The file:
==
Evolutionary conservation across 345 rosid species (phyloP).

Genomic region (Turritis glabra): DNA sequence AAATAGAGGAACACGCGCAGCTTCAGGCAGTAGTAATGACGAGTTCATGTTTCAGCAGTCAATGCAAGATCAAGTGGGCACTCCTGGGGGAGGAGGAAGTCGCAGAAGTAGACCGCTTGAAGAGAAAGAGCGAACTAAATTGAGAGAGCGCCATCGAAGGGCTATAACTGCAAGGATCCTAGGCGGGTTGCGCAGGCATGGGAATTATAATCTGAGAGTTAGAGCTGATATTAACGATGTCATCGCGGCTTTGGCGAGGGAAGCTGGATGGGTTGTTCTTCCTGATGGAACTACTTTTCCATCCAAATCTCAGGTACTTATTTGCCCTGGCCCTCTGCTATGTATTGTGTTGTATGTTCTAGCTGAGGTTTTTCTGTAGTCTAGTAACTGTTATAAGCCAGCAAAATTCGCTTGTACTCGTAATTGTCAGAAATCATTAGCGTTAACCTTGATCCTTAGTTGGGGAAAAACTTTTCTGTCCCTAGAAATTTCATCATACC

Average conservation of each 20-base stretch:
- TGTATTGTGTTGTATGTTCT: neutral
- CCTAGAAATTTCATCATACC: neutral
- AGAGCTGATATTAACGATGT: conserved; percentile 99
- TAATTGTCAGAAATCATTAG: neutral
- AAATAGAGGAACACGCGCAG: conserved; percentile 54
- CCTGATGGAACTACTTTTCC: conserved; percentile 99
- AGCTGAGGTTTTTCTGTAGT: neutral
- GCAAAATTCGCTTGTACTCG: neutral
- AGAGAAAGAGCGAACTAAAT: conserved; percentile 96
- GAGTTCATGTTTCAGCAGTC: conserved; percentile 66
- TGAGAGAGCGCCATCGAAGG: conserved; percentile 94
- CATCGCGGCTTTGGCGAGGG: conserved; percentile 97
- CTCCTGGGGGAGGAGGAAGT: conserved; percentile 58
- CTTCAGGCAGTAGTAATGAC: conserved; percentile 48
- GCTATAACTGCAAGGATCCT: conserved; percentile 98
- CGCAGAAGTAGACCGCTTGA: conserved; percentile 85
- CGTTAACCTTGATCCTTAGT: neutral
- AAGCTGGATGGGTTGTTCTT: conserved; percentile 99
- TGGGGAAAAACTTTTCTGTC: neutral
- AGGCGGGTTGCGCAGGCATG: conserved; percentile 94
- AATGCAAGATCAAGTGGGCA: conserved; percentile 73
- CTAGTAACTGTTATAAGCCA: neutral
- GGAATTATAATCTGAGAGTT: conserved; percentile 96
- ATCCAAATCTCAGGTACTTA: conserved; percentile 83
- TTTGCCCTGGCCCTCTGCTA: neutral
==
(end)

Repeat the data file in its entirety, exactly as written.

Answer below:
Evolutionary conservation across 345 rosid species (phyloP).

Genomic region (Turritis glabra): DNA sequence AAATAGAGGAACACGCGCAGCTTCAGGCAGTAGTAATGACGAGTTCATGTTTCAGCAGTCAATGCAAGATCAAGTGGGCACTCCTGGGGGAGGAGGAAGTCGCAGAAGTAGACCGCTTGAAGAGAAAGAGCGAACTAAATTGAGAGAGCGCCATCGAAGGGCTATAACTGCAAGGATCCTAGGCGGGTTGCGCAGGCATGGGAATTATAATCTGAGAGTTAGAGCTGATATTAACGATGTCATCGCGGCTTTGGCGAGGGAAGCTGGATGGGTTGTTCTTCCTGATGGAACTACTTTTCCATCCAAATCTCAGGTACTTATTTGCCCTGGCCCTCTGCTATGTATTGTGTTGTATGTTCTAGCTGAGGTTTTTCTGTAGTCTAGTAACTGTTATAAGCCAGCAAAATTCGCTTGTACTCGTAATTGTCAGAAATCATTAGCGTTAACCTTGATCCTTAGTTGGGGAAAAACTTTTCTGTCCCTAGAAATTTCATCATACC

Average conservation of each 20-base stretch:
- TGTATTGTGTTGTATGTTCT: neutral
- CCTAGAAATTTCATCATACC: neutral
- AGAGCTGATATTAACGATGT: conserved; percentile 99
- TAATTGTCAGAAATCATTAG: neutral
- AAATAGAGGAACACGCGCAG: conserved; percentile 54
- CCTGATGGAACTACTTTTCC: conserved; percentile 99
- AGCTGAGGTTTTTCTGTAGT: neutral
- GCAAAATTCGCTTGTACTCG: neutral
- AGAGAAAGAGCGAACTAAAT: conserved; percentile 96
- GAGTTCATGTTTCAGCAGTC: conserved; percentile 66
- TGAGAGAGCGCCATCGAAGG: conserved; percentile 94
- CATCGCGGCTTTGGCGAGGG: conserved; percentile 97
- CTCCTGGGGGAGGAGGAAGT: conserved; percentile 58
- CTTCAGGCAGTAGTAATGAC: conserved; percentile 48
- GCTATAACTGCAAGGATCCT: conserved; percentile 98
- CGCAGAAGTAGACCGCTTGA: conserved; percentile 85
- CGTTAACCTTGATCCTTAGT: neutral
- AAGCTGGATGGGTTGTTCTT: conserved; percentile 99
- TGGGGAAAAACTTTTCTGTC: neutral
- AGGCGGGTTGCGCAGGCATG: conserved; percentile 94
- AATGCAAGATCAAGTGGGCA: conserved; percentile 73
- CTAGTAACTGTTATAAGCCA: neutral
- GGAATTATAATCTGAGAGTT: conserved; percentile 96
- ATCCAAATCTCAGGTACTTA: conserved; percentile 83
- TTTGCCCTGGCCCTCTGCTA: neutral